My husband ran into the auto parts store to grab a few quarts of oil the other day, and I was left in the truck with my children.
The thing about being stuck in the truck with my children that makes it particularly miserable is that they are all packed in the backseat like eggs — all sitting tidily in their compartment, but entirely too close. The slightest bobble causes one of them to crack and ooze out all over the kid next to them. Before you know it, total anarchy ensues.
So, I mostly checked out. Mutiny was inevitable — I thought I might as well save myself. Minutes later, my husband plopped back in the truck, shocked by the shrill sounds echoing out of the backseat. He looked questioningly at me. He knows better than to actually ask the question, but it was written all over his face: “What in the world is going on? Why didn’t you stop it?”
He got a detached grin in return. “The crazy train was leaving the station. I didn’t buy a ticket. I’ll see them when they all return,” I told him.
He attempted an intervention. I scoffed. They’ll work it out.
But I still looked back to see what was happening. Our 4-year-old had our 6-year-old by the collar of his shirt, teeth bared, eyes fierce, fists clenched. As he caught my gaze, the look of ferocious anger that had gripped him suddenly morphed into a slow, mischievous grin. He was fully conscious of his decision to torment his older brother, and he was loving every minute of it.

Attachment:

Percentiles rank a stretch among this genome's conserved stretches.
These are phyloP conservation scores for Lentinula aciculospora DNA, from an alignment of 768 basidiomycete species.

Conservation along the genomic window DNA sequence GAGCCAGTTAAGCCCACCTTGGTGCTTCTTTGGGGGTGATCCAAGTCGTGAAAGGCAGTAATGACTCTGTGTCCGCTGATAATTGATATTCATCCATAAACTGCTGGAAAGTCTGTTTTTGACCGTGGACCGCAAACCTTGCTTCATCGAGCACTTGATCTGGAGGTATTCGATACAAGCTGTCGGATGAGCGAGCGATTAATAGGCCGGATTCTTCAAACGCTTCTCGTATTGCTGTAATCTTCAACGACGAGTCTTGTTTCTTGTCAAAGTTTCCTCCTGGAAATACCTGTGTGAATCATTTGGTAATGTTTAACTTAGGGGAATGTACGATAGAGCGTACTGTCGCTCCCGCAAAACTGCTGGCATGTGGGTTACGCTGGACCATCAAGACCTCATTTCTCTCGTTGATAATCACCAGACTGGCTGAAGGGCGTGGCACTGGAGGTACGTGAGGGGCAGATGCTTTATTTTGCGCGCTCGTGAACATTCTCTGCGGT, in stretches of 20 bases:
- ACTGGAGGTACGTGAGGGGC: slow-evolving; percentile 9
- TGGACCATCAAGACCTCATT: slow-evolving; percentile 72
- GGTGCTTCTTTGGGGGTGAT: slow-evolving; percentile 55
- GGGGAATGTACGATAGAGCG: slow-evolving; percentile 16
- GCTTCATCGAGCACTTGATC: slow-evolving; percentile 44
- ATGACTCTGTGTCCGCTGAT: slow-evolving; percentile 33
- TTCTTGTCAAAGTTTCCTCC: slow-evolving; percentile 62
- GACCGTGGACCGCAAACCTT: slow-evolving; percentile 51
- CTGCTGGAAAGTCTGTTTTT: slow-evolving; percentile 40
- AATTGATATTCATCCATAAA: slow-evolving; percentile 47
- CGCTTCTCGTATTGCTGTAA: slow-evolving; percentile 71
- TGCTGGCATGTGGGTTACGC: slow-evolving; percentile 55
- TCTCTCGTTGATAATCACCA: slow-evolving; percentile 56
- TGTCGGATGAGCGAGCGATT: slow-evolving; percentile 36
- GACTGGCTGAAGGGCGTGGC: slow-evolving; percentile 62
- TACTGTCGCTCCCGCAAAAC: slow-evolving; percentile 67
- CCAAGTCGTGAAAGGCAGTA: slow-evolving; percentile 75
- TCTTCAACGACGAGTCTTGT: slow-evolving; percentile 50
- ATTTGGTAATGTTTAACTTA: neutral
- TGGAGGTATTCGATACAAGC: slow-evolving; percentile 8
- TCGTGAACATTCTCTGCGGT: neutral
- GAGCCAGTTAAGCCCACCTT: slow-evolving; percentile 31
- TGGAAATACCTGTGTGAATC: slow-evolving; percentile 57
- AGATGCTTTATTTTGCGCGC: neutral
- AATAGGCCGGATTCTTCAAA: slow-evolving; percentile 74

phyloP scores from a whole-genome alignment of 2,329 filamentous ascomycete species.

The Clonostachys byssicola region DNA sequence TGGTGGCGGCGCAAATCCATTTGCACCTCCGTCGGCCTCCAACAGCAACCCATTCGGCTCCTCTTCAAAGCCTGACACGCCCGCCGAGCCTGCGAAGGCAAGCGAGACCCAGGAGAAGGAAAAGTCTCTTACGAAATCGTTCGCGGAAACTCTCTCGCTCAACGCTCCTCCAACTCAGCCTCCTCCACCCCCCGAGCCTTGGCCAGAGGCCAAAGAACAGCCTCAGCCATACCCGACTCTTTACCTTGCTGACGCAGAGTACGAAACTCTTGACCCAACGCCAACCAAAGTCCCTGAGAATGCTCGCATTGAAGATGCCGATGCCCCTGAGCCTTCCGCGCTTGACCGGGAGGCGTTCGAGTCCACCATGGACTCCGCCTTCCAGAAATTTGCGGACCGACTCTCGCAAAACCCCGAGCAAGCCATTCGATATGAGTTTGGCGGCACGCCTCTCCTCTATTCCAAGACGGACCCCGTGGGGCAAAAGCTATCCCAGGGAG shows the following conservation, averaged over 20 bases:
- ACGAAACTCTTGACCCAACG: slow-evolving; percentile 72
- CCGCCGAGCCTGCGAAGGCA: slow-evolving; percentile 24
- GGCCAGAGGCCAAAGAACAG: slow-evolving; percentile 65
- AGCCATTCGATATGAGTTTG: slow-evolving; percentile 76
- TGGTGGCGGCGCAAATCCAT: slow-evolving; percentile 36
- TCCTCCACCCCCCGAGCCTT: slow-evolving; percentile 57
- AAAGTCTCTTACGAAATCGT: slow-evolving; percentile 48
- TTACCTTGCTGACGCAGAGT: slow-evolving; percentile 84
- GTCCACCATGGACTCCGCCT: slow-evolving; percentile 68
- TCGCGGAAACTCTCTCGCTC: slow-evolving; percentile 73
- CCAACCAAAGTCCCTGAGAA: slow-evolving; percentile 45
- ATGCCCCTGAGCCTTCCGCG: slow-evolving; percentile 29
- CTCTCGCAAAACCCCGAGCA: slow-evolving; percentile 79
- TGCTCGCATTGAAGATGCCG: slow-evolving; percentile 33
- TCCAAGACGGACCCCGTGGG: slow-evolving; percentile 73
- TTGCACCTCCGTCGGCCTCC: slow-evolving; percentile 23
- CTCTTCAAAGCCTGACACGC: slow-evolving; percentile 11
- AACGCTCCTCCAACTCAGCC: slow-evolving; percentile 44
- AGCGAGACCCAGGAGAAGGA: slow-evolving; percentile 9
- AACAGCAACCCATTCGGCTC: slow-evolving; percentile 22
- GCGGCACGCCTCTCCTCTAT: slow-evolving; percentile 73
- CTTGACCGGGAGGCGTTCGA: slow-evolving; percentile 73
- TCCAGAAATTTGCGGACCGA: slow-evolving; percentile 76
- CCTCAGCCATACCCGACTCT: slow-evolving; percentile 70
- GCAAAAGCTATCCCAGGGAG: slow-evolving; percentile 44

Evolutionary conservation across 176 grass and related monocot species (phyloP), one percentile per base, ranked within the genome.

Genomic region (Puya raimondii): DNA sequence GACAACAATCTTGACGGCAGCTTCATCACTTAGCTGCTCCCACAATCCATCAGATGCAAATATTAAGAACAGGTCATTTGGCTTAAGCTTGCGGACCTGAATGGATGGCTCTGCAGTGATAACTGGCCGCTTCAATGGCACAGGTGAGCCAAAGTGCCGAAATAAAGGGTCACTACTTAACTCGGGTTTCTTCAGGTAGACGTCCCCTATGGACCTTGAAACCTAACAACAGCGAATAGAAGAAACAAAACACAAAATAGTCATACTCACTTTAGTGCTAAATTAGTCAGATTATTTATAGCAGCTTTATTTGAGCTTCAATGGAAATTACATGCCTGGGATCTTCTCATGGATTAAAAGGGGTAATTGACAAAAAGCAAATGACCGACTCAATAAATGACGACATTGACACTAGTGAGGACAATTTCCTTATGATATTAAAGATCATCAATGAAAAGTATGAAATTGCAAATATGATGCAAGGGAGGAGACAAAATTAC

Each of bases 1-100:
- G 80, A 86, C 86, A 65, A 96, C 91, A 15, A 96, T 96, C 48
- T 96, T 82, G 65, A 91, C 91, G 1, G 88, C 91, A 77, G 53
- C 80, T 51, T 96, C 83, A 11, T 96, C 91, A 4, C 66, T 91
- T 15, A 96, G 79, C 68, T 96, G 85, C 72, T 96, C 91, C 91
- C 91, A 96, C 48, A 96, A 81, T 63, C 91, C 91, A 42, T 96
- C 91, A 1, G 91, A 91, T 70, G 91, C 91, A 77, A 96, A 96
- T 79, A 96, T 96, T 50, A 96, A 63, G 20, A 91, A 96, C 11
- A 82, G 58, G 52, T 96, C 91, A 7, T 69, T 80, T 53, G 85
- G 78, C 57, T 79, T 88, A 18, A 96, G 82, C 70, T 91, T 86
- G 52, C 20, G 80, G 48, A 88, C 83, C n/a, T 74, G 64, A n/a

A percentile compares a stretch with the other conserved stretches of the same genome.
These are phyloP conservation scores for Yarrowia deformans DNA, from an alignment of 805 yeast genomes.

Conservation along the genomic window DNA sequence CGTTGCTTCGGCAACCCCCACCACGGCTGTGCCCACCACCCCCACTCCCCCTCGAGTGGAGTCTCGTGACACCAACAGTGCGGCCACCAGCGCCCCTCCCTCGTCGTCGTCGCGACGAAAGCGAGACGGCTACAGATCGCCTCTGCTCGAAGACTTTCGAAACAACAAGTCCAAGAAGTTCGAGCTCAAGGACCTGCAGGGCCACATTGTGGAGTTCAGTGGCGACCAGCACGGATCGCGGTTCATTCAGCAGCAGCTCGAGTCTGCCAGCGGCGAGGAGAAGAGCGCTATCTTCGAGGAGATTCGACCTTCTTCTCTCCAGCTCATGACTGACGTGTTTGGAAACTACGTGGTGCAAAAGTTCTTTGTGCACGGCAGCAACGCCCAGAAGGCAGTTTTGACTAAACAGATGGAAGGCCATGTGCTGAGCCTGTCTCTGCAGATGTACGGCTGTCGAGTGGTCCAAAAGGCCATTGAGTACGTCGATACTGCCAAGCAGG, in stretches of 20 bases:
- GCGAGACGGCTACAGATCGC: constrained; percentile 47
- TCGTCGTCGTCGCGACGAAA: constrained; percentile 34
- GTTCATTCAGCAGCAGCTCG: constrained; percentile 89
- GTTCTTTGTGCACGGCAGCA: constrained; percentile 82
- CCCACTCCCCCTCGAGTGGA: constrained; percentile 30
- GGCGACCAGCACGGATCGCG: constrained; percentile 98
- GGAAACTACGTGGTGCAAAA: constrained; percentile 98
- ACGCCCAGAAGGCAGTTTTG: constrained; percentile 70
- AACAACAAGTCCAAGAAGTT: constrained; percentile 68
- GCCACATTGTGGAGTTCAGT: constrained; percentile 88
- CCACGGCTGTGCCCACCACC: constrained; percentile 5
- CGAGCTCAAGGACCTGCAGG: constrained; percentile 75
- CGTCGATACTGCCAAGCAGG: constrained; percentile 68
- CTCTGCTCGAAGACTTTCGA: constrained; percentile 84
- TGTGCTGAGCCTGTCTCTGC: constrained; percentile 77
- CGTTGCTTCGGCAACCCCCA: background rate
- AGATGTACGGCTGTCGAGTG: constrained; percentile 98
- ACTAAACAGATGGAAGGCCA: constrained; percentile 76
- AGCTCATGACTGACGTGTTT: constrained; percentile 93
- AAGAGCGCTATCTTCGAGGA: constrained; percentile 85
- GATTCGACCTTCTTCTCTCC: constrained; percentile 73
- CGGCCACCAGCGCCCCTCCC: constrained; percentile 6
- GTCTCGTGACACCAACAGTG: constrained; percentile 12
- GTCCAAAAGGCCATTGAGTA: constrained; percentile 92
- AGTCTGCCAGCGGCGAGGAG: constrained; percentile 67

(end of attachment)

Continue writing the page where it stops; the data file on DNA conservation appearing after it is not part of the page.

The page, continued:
I began laughing maniacally in the front seat, tears rolling down my face. Officially convinced that I had lost my mind, my husband finally mustered up the courage to ask “What is happening?”
You see, dear husband, I have developed an immunity to this kind of insanity. When you live all day, every day surrounded by three hooligans, you simply cannot get sucked into that tornado all the time. You must disengage and escape before they get too close to you. If you wait it out long enough, the storm will pass. It either loses energy and dissipates, or it annihilates everything in its path and someone ends up stuck in a tree. Either way, it ends.
Sure, there are other mothers — arguably better mothers — who intervene and settle the tension. I prefer the “you’re-capable-of-solving-your-own problems method.”
How will this method pan out, you ask? Hopefully it ends with my brain still fully intact in 17 years, and with my children being capable of conjuring up resolutions in the heat of their emotions. Either way, I’m checking out.
See you when you get back to the station, kids.